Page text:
by UnHerd Staff
Wednesday, 20
October 2021
Factcheck
07:00

It’s a demand problem, not a supply chain crisis

The pinch is global, and the cause is misunderstood
by UnHerd Staff

Just in case you still think that the supply chain crisis is a Brexit effect, here’s some evidence from Germany. 

Via Julian Jessop, it’s a survey of German retailers from the IFO Institute. The proportion of retailers reporting delivery problems ranges from 46.9% in the food sector to 88.1% of car dealers to 98.9% of DIY centres. As for bicycle sellers, all of them reported problems. 

That last one is no surprise. Cycling boomed during lockdown. In Britain, America and other countries retailers have reported unprecedented demand.  

It underlines the fact that the global supply-chain crisis is misleadingly named. The problem is much more about too much demand than not enough supply. 

A report for Bloomberg — headlined “supply squeeze” — focuses on the problems at ports around the world. This includes US ports which “have some of the highest congestion rates in the world.” 

One might think that the whole system is breaking down, greatly restricting the supply of imported goods. But that’s not the case. In fact, goods are flooding into America — as the following chart shows: 

Goods imported into the US via shipping containers. Credit: Bloomberg

Imports aren’t just high compared to deep lockdown last year, but also compared to the years immediately preceding the pandemic. 

Of course, the pandemic has had some direct impact on supply. Covid outbreaks have disrupted factories and ports; key workers have been displaced. However this was also the case in 2020 and the first half of 2021. What’s different now is that demand has rebounded — in fact, it’s overshot the levels that have been expected and planned for. 

Excess demand does what it says on the tin — it exceeds supply. But, in addition, the knock-on effects can actively disrupt supply thus making the problem worse. For instance, while demand for shipping is up across the board, it is much higher on some routes than others — like the China-to-America route. To make as many of these highly profitable runs as possible, ships aren’t hanging around to load up with American exports, but heading back empty to Asia. As a result, the distribution of shipping containers is becoming lopsided as they pile up on the American side of the Pacific.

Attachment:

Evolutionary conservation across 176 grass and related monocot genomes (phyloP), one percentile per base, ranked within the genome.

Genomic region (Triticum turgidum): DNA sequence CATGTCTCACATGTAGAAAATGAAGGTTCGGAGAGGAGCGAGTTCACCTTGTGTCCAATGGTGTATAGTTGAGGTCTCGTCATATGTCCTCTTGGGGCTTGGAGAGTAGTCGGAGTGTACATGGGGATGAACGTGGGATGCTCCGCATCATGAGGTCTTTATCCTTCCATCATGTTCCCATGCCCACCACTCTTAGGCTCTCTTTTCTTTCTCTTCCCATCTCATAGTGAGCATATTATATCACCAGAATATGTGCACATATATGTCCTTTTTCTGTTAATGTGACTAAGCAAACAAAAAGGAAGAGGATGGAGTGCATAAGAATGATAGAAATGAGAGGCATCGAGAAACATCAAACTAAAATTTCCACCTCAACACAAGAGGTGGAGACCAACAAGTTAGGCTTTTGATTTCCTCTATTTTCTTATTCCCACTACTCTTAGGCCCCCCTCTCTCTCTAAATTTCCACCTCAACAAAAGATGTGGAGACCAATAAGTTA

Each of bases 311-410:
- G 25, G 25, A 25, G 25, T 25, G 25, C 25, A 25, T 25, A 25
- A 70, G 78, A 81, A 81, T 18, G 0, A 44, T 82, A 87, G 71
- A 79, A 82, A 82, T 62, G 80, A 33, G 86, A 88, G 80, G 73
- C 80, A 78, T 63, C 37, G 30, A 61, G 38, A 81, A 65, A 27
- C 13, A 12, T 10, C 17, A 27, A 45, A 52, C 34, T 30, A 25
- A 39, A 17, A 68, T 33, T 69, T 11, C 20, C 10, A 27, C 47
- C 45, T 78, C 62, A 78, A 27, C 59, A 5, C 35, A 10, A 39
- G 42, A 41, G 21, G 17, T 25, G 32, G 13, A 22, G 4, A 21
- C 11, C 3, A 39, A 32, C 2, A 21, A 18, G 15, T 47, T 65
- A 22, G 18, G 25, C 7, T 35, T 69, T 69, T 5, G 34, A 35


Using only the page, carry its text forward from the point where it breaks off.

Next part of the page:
In a way, this is reassuring. The system isn’t fundamentally broken, it’s just overstretched and unbalanced. The various backlogs will be cleared and other adjustments made — because that is what the global logistics industry does for a living. 

What’s more, the surge in demand is temporary — driven by stimulus spending and media scare stories. Instead of panicking about supply, it might be more useful to worry about what happens to the economy when the money runs out.

Join the discussion


To join the discussion, get the free daily email and read more articles like this, sign up.

It's simple, quick and free.

Sign me up
Subscribe
Notify of
guest
13 Comments
Most Voted
Newest Oldest
Inline Feedbacks
View all comments
Brendan O'Leary
Brendan O'Leary
11 months ago

Well, I agree with this:

“The various backlogs will be cleared and other adjustments made — because that is what the global logistics industry does for a living.”

But only if it is left to do so.

Government interference to “fix” capitalism, attempts at “great reset” etc will throw the whole thing off kilter

Galeti Tavas
Galeti Tavas
11 months ago

The entire article above is wrong. The writer has no clue but says what they think anyway. At least listen to an expert – this one is very good and shows it will be 2023 at the soonest till this mess begins resolving. https://www.youtube.com/watch?v=Pw51DqC-cQE

The more the government interferes the bigger mess it becomes. The senile Biden, (you go Brandon) trying to fix the ports, has now got it totally FUBAR as his making the ports run 24 hours a day now means containers are laying everywhere as the truckers (so many lost because of Newsome’s laws requiring very expensive modifications to new California pollution laws) and Trains cannot handle any more containers – it is a MESS, and at every stroke of the Government Pen it gets worse.